Categories: proof you cannot deny | Tags: , , , , , , , , , , , , , | Leave a comment

Fantastic Pizza at Carl La Fong’s Italian Pizzeria

Quick, what are the most beloved foods in America?

Why, they’re pizzas, tacos, and hamburgers.

What’s the only thing wrong with pizzas, tacos, and hamburgers?

You can’t have them all in one entree. If only there were an authentic Italian Pizzeria that had taco and hamburger toppings. Not just some hamburger meat, taco meat, some onions, cheese, and Mexican spices. No! We all want, we all crave, a pizza topped with entire tacos and entire hamburgers. But where, oh where, is their such a culinary heaven?

This dining bliss is found at Carl La Fong’s Italian Pizzeria. Order the Mammoth Pepperoni Taco Hamburger pizza. After just one slice you will be the happiest you’ve ever been while dining. So go down the Carl La Fong’s Italian Pizzeria. You’ll never want to dine anywhere else ever again.

The 32″ Mammoth Pepperoni Taco Hamburger Pizza

 

 

 

 

 

 

 

 

 

 

 

 

 

 

 

– Paul De Lancey, The Comic Chef, Ph.D.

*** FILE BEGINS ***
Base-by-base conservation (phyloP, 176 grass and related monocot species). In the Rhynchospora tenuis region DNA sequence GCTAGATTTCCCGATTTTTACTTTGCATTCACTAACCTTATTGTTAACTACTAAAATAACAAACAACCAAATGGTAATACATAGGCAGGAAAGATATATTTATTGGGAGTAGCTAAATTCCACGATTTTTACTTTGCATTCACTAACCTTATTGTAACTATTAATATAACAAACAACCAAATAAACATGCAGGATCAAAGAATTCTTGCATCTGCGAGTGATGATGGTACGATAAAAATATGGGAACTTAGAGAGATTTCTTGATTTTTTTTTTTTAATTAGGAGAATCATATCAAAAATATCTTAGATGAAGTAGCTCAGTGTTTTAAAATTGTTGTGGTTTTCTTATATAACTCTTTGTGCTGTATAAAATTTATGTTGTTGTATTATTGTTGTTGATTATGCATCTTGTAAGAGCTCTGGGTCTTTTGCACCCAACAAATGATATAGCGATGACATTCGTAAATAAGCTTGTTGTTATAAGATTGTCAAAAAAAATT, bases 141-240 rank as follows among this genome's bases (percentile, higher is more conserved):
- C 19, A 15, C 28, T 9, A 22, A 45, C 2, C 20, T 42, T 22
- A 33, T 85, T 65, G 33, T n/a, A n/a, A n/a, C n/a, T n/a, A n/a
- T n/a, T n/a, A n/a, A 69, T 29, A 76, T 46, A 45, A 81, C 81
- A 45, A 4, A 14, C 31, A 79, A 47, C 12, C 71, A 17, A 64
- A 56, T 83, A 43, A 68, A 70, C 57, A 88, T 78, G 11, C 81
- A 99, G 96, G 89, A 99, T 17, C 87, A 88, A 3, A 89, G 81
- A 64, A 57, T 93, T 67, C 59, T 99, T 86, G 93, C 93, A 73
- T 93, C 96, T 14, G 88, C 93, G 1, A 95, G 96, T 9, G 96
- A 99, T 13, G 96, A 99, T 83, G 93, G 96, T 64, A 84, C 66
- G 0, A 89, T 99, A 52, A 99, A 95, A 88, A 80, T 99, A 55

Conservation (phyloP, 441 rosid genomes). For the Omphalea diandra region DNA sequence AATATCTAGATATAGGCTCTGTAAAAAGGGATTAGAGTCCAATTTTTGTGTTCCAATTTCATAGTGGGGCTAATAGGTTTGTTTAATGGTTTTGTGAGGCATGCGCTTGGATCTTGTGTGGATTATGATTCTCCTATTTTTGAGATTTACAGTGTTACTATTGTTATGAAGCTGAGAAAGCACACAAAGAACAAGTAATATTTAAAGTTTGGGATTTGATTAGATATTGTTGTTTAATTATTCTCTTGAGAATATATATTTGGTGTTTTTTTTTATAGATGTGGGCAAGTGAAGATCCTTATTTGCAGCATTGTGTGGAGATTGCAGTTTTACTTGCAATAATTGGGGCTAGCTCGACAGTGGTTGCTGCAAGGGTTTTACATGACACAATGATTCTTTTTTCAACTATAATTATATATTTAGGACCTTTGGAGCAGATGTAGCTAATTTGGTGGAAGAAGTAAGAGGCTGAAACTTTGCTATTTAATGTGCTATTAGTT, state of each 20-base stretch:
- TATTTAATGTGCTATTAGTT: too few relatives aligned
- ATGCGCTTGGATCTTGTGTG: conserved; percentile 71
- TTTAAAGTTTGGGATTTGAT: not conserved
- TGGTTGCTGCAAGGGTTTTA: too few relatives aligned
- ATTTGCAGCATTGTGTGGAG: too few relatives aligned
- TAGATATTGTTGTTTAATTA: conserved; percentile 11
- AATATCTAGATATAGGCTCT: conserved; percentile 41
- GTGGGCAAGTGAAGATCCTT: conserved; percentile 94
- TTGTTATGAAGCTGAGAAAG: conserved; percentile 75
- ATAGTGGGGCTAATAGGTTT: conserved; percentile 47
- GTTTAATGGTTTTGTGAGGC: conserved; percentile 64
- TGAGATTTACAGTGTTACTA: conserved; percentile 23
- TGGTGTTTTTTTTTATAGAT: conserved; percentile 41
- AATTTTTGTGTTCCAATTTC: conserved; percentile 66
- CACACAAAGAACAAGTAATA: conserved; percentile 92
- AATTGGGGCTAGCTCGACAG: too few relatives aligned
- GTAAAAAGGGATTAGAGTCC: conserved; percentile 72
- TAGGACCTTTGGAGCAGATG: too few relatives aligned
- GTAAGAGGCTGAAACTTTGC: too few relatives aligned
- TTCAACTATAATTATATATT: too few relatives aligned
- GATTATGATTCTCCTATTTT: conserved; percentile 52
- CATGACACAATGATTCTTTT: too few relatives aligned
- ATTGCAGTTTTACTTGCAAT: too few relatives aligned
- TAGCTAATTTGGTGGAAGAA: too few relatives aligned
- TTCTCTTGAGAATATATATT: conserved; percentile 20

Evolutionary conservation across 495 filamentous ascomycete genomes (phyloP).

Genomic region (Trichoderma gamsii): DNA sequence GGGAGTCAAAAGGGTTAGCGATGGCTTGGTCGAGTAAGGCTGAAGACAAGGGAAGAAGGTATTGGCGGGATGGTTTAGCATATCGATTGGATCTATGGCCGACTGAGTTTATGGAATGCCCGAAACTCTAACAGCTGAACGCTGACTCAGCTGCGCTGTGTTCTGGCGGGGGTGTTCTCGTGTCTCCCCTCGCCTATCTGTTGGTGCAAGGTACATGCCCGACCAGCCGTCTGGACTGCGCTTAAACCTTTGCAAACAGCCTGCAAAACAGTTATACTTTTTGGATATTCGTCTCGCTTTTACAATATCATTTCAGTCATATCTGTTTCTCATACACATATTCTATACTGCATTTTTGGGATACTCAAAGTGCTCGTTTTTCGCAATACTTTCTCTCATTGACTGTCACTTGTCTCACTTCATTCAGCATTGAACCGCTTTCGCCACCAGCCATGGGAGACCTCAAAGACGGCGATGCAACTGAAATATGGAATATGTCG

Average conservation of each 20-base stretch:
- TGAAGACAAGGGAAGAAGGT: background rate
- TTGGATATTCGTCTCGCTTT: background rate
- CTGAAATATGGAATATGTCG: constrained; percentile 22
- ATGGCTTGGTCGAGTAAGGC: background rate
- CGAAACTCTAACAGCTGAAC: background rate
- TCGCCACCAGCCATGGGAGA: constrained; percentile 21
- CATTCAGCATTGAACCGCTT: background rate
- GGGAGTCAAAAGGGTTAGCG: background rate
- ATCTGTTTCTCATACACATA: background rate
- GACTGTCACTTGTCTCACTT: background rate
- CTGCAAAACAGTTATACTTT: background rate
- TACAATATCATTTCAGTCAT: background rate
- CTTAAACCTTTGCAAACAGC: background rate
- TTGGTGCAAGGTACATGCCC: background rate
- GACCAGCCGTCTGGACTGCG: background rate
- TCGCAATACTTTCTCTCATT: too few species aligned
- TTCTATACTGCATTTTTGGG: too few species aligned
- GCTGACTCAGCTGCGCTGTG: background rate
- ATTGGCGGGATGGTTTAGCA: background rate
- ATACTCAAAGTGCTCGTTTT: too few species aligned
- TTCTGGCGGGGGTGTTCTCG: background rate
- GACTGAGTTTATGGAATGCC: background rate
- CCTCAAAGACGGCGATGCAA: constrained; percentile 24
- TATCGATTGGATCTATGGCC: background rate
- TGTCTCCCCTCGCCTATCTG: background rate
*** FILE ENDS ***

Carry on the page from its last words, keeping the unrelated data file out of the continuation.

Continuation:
My cookbook, Following Good Food Around the World, with its 180 wonderful recipes, my newest novel, Do Lutheran Hunks Eat Mushrooms, a hilarious apocalyptic thriller, and all my other books, are available on amazon.com.

Categories: Carl La Fong, cuisine, Uncategorized | Tags: , , , , , , , , , , , , , , , , , , , | Leave a comment

Hottest New Sport – Egg Volleyball

Egg volleyball burst upon the collegiate scene this August and is taking our universities by storm. Listen to what the egg-volleyball luminaries are saying.

“We’re all scrambling to find the find the best athletes,” said Eunice Oeuf, Women’s Athletic Director for the University of Wisconsin.

“High-school athletes know there’s a high demand for their talents,” said Coach Ben “Data Base” Yumurta of the Cal Tech Beavers. “The big schools eat up most of the hot prospects. We get all sorts of rejections. You really need a hard shell to make it in this coaching job.”